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Video Games and Substance Use

October brought us costumes, candy, pumpkins, and fall fun. November brings thankfulness and the start of our holiday season. Our Hanukkah, Christmas, and Kwanzaa lists start to fill with gifts to buy for our family, friends, or even oneself. One of the most asked for items for kids, teens, and young adults are video game consoles and the games that go with them. These games can be a great source for fun, but they can often have themes and story lines that are not age appropriate.

As we now know, screen time can affect a child’s brain development and mental health. A recent study showed that too much screen time can affect brain processing speed3. In addition to this excess screen time, some video games tend to be centered around substance use, violence, and other harmful themes that can affect the way our children think and behave. One study revealed that video gamers have a significantly higher consumption of alcohol than non-video gamers1.  The same study also pointed out that although the problematic use of video games is often short lived, the early use of substances increases the risk for later dependency. This study pointed out the need to teach adolescents and young adults about the possible risks of video games as well as the need for parents to monitor their use1.  Listed below are a few of the top video games that have scenes of substance use in them:

  • Fallout: This game uses drugs as “boosts,” which can lead your character to have increased intelligence, damage output and resistance. This ultimately helps with beating the game. In the game, your character has to keep taking the drugs to get the boosts, which means that your character is becoming addicted2.  (Rated M for Mature; Rated R according to Parents Guide)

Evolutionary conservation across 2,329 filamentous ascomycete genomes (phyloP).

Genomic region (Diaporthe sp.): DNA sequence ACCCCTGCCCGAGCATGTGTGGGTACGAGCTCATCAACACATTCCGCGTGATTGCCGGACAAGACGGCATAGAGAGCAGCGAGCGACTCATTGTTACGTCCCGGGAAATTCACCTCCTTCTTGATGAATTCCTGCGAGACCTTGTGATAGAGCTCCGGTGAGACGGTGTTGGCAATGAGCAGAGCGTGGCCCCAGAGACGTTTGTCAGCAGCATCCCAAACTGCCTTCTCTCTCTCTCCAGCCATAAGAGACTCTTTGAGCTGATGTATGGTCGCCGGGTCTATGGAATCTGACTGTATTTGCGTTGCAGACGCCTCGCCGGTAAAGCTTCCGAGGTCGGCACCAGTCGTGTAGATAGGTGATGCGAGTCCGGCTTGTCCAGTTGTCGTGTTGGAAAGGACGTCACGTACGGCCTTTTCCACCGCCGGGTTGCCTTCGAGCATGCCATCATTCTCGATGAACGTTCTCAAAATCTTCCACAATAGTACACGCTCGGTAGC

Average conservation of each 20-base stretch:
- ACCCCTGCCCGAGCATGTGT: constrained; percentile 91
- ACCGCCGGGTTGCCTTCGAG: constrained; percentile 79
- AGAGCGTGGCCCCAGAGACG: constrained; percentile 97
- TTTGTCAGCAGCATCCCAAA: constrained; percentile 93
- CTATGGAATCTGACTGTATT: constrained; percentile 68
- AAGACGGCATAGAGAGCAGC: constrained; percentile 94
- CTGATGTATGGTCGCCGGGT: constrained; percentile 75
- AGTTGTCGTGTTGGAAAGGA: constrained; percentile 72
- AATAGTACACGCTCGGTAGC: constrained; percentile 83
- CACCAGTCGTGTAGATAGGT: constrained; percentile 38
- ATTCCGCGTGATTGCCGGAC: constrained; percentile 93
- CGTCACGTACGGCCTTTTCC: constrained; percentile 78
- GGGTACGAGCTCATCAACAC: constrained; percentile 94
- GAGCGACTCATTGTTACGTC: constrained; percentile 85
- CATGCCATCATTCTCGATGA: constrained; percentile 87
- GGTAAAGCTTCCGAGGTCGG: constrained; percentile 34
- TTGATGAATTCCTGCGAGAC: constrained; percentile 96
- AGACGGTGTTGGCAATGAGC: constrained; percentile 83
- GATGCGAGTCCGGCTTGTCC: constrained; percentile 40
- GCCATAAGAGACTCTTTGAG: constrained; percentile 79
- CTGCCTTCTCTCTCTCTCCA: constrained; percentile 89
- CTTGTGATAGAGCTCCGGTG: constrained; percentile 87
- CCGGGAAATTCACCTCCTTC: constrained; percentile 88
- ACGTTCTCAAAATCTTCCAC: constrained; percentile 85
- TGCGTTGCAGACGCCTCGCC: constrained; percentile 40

• rand Theft Auto: This series of games are notorious for their profanity, sexual references and drugs. Versions of the game explore drug dealing and building drug empires, where the character can make money by selling cocaine, heroin, downers, acid, marijuana, and ecstasy2. (Rated M for Mature; Rated R according to Parents Guide)

These are just a few examples of the many games that reference drug use. Video games can be a tool that some use to escape everyday life and live in a made up world for a little bit. The question to consider is whether or not to let your children play games that include scenes involving drugs or games that are beyond the recommended age. Parents or Guardians, please research the games that your child is asking for this holiday season and talk to them about substance use and addiction.

For more information about game ratings and game reviews, please visit the following sites:

  • commonsensemedia.org
  • imdb.com (search for your game of choice and under ‘storyline’, click ‘parent’s guide’)
  • askaboutgames.com

References:

  1. Coeffec, A., Romo, L., Cheze, N., Riazuelo, H., Plantel, S., Kotbagi, G., and Kern, L., (2015). Early substance abuse consumption and problematic use of video games in adolescence., Frontiers in Psychology. 28 April 2015.  https://www.frontiersin.org/articles/10.3389/fpsyg.2015.00501/full?fbclid=IwAR2Dyt4KG9lsNLyxQTmeNJj8dA0XlqsDWXpqiALYutgg6z0ZFuXbT11ico
  2.  Edwrads, A., 14 Video games that let players take  drugs and completely trip.  https://www.ranker.com/list/ways-to-trip-balls-in-games/aaron-edwards
  3. Saker, A., (2019). Too much screen time changes children’s brains, study finds. USAToday. 4 November 2019. https://www.usatoday.com/story/life/parenting/2019/11/04/too-much-screen-time-changes-brains-says-cincinnati-childrens-study/4156063002/

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